On this episode, we welcome to Corliss Jackson, the founder and CEO of Federal Job Results and author of Cracking the Federal Job Code. Corliss is a speaker and panelist, and her company mission it to help people find jobs with the US federal government.
Corliss started as a consultant after college; she decided that she wanted to work for the government but didn’t know how. She figured it out, and she learned a lot about what to do -- and what not to do in the process. She also realized that many other people would need help in figuring out the federal government application process. And so she started her firm, which focuses on helping people transfer into the federal sector.
Federal jobs are working for the US Department of Something-or-other. 85% of the jobs are outside of Washington DC, and there are regional and state agencies for each department. The most sought after skills are the same as you find in the corporate sector. There are positions in finance, healthcare, IT, project management, librarians…..It’s a great place to look for security, camaraderie, and if you want to be a part of a team.
One place to look is usajobs.com; there are 13,000 positions open across the US on a given day. Federal Government has to spend a certain amount on hiring, and now has extra money from Covid needs (healthcare, finance, HR….). The Small Business Admin has hired 6000 people nationwide over the last pandemic to help distribute Covid money.
What’s it like to land a Federal job? It’s VERY different from corporate. Corliss helps people understand the process and move their resume from a corporate sector resume (1-2 pages) to a Federal sector resume (5+ pages). She helps people understand what they need to show on their application package to be successful in the process. 90-95% of people who apply to Federal jobs get turned down because they don’t get through the process.
Sometimes people don’t know which jobs to apply for, so Corliss helps them to target the right choices and then tailor their resume for the right job. HR people in the Federal sector want to see how you respond to the Self Assessment questionnaire. You have to fill that out by bragging on yourself. Once you get through that filter, HR will scan your resume for the right keywords.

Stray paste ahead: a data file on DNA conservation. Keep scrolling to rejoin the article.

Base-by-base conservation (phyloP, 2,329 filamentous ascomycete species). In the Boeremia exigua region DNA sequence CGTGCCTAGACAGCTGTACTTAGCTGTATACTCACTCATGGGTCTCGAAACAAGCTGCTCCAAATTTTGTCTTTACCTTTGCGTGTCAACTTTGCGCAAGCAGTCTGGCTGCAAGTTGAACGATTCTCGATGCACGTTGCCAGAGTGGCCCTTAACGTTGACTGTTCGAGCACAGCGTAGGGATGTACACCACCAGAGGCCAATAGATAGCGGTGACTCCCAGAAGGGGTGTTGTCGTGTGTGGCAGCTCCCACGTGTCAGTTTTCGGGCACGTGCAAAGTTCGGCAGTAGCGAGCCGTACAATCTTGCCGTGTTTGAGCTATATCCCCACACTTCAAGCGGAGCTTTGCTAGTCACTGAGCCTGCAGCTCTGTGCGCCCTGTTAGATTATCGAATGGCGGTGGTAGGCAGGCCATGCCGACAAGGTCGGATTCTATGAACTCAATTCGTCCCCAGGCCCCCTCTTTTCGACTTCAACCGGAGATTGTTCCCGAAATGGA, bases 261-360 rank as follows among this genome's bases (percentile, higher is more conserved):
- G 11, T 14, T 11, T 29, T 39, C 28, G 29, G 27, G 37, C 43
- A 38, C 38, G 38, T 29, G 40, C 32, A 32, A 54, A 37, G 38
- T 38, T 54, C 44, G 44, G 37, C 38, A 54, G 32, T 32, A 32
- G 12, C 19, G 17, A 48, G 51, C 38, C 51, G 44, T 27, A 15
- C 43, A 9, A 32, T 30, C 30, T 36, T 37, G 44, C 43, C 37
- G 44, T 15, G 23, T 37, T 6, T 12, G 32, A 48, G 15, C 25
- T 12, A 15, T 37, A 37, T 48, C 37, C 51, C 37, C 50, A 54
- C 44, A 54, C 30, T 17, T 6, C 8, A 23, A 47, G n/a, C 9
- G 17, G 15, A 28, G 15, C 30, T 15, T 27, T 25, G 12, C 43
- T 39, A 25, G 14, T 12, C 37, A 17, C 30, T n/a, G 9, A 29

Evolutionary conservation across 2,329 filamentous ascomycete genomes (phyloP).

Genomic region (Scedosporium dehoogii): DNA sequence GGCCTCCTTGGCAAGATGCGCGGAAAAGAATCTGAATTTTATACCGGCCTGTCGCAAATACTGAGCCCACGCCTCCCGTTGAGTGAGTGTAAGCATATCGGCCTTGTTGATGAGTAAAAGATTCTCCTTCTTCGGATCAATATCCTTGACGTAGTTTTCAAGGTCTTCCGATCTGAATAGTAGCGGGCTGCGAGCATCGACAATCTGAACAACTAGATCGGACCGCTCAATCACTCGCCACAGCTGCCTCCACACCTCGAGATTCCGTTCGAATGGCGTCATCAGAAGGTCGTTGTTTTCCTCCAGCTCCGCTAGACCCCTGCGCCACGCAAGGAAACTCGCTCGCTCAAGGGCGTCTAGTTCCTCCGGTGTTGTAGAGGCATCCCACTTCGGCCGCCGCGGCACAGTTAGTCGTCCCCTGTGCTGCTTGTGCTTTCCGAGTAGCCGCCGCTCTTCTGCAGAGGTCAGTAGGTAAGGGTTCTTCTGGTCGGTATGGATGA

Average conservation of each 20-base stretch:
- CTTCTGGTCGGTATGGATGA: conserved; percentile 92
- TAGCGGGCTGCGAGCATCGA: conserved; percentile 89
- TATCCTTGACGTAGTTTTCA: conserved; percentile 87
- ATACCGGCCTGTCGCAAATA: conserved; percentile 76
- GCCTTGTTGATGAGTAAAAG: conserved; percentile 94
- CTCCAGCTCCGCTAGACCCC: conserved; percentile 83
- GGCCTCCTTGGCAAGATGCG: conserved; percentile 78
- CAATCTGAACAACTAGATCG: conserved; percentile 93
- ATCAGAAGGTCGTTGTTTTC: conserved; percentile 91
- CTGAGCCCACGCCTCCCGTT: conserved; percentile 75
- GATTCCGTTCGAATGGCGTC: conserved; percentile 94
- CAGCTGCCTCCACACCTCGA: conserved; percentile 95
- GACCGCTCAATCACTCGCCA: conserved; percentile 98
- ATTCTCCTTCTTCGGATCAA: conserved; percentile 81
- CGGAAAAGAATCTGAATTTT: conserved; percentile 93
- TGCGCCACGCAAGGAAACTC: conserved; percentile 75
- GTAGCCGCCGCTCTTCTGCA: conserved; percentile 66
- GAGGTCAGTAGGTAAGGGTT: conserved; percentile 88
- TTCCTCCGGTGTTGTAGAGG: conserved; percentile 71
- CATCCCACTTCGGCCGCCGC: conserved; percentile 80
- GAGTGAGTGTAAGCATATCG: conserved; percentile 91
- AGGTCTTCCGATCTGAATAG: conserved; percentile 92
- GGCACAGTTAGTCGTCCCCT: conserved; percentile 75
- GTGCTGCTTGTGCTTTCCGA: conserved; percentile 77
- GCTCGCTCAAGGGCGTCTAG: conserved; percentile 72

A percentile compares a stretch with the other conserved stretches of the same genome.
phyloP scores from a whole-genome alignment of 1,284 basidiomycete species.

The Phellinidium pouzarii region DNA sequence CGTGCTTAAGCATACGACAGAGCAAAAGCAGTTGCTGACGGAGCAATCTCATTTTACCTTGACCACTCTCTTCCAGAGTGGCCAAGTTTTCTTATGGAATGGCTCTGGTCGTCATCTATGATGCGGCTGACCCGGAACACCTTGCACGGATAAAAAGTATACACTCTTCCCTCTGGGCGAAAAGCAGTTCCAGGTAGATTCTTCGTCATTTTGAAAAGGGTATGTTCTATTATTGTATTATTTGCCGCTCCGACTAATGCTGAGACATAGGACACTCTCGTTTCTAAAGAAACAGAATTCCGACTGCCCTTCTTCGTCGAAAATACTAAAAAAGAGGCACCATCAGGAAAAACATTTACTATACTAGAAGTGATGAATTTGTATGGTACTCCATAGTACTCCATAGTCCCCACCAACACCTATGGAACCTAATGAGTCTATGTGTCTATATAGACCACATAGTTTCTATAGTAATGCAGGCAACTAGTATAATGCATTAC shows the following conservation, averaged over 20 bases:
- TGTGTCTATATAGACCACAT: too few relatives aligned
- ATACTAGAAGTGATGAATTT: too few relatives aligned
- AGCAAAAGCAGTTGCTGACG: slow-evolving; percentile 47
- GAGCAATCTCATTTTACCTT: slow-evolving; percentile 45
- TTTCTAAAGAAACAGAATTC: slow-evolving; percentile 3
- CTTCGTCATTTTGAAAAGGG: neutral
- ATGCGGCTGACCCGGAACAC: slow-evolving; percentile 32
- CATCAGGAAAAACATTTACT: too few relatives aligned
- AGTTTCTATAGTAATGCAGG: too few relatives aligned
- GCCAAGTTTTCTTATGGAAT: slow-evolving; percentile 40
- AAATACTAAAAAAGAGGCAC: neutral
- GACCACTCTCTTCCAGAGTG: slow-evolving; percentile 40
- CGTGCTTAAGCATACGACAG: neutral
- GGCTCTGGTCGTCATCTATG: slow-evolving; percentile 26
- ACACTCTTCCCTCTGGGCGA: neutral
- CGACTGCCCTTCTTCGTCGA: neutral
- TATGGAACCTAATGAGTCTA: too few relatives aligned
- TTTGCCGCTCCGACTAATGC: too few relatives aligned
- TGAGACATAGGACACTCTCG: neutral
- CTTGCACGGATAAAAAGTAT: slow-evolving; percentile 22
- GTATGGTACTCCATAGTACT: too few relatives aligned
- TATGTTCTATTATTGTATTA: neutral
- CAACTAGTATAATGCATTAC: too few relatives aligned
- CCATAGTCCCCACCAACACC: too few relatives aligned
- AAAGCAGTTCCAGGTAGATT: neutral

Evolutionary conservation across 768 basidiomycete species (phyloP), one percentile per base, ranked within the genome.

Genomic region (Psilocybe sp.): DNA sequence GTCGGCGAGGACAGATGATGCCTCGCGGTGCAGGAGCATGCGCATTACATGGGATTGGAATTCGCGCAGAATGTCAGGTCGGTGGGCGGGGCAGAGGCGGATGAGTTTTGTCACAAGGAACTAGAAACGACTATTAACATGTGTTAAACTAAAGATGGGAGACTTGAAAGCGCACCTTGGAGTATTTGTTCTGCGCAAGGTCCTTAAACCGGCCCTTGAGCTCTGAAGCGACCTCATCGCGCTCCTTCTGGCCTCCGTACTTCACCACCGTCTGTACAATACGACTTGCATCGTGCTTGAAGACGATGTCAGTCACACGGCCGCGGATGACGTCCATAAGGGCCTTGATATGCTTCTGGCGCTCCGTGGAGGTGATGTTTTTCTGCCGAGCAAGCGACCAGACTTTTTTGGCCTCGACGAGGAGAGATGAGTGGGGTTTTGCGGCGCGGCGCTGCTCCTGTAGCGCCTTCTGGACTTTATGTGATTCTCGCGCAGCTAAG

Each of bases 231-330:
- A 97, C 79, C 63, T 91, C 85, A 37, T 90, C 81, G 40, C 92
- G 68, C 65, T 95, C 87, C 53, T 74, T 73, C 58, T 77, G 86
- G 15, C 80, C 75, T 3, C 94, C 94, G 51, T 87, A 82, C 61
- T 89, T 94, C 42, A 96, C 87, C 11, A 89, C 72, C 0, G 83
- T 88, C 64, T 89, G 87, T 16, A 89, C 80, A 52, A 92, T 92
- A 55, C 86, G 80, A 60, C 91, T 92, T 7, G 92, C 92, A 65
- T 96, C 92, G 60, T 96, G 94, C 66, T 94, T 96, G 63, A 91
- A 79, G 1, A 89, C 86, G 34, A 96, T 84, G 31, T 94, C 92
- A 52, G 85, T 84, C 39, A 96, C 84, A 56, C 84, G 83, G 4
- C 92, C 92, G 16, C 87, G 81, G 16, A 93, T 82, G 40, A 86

It takes 4-8 weeks to get through the resume review process. You then get put into three categories -- no, middle, or yes.
Sometimes your resume can get shared within an agency, but often you will need to apply to multiple roles. Sharing only happens within an agency and when you’re the best qualified.
We asked if it hurts you to not have Federal experience, and Corliss said that it’s good to bring your transferrable skills to the Federal government. Most roles and skillsets are not only Federal.
Once you have assembled a good Federal job seeker package, apply to as many Federal jobs as you can, so you get as many interviews as you can. Have a great package, know what you want to target, and then apply across the board.
Who should call Corliss? Someone who is open to coaching will do well. Corliss takes information and helps clients build a Federal resume retrofitting experience into what the agencies need to see. They coach people on what to do, and when and why to do it in order to successfully navigate the HR process.
Federal interviews are different, and Corliss helps you to navigate the interview process, answer questions well, and then negotiate salary and vacation time. You have to negotiate in a certain way, and many people leave 10-20k on the table because they don’t ask.
Hot skills in the Federal government: IT, security, contractor. Government loves certifications -- even more than degrees. It can take 2-18 months to land a Federal job. Interviewing takes a lot of time, but after you pass that, you go through an extensive background check to make sure you aren’t a threat to the federal government. They give you a tentative offer while they do the background check, and this takes at least 2 months. If you need a clearance, it takes a lot longer.
Most of Corliss’ clients land in 4-6 months because she helps them to avoid landmines. Corliss advises you not to leave you current job until you have a start date, and even then you need to be careful. You’re not a Federal employee until you take your oath of office.
During an administration shift, all jobs freeze at the beginning of a new President’s term, but there is always hiring going on for when the freeze is over. It’s stable once you get in.
Referrals are good in the Federal land, but you need to be on the Most Qualified list.
Read Corliss’s book, Cracking the Federal Job Code, and find her online at FederalJobResults.com.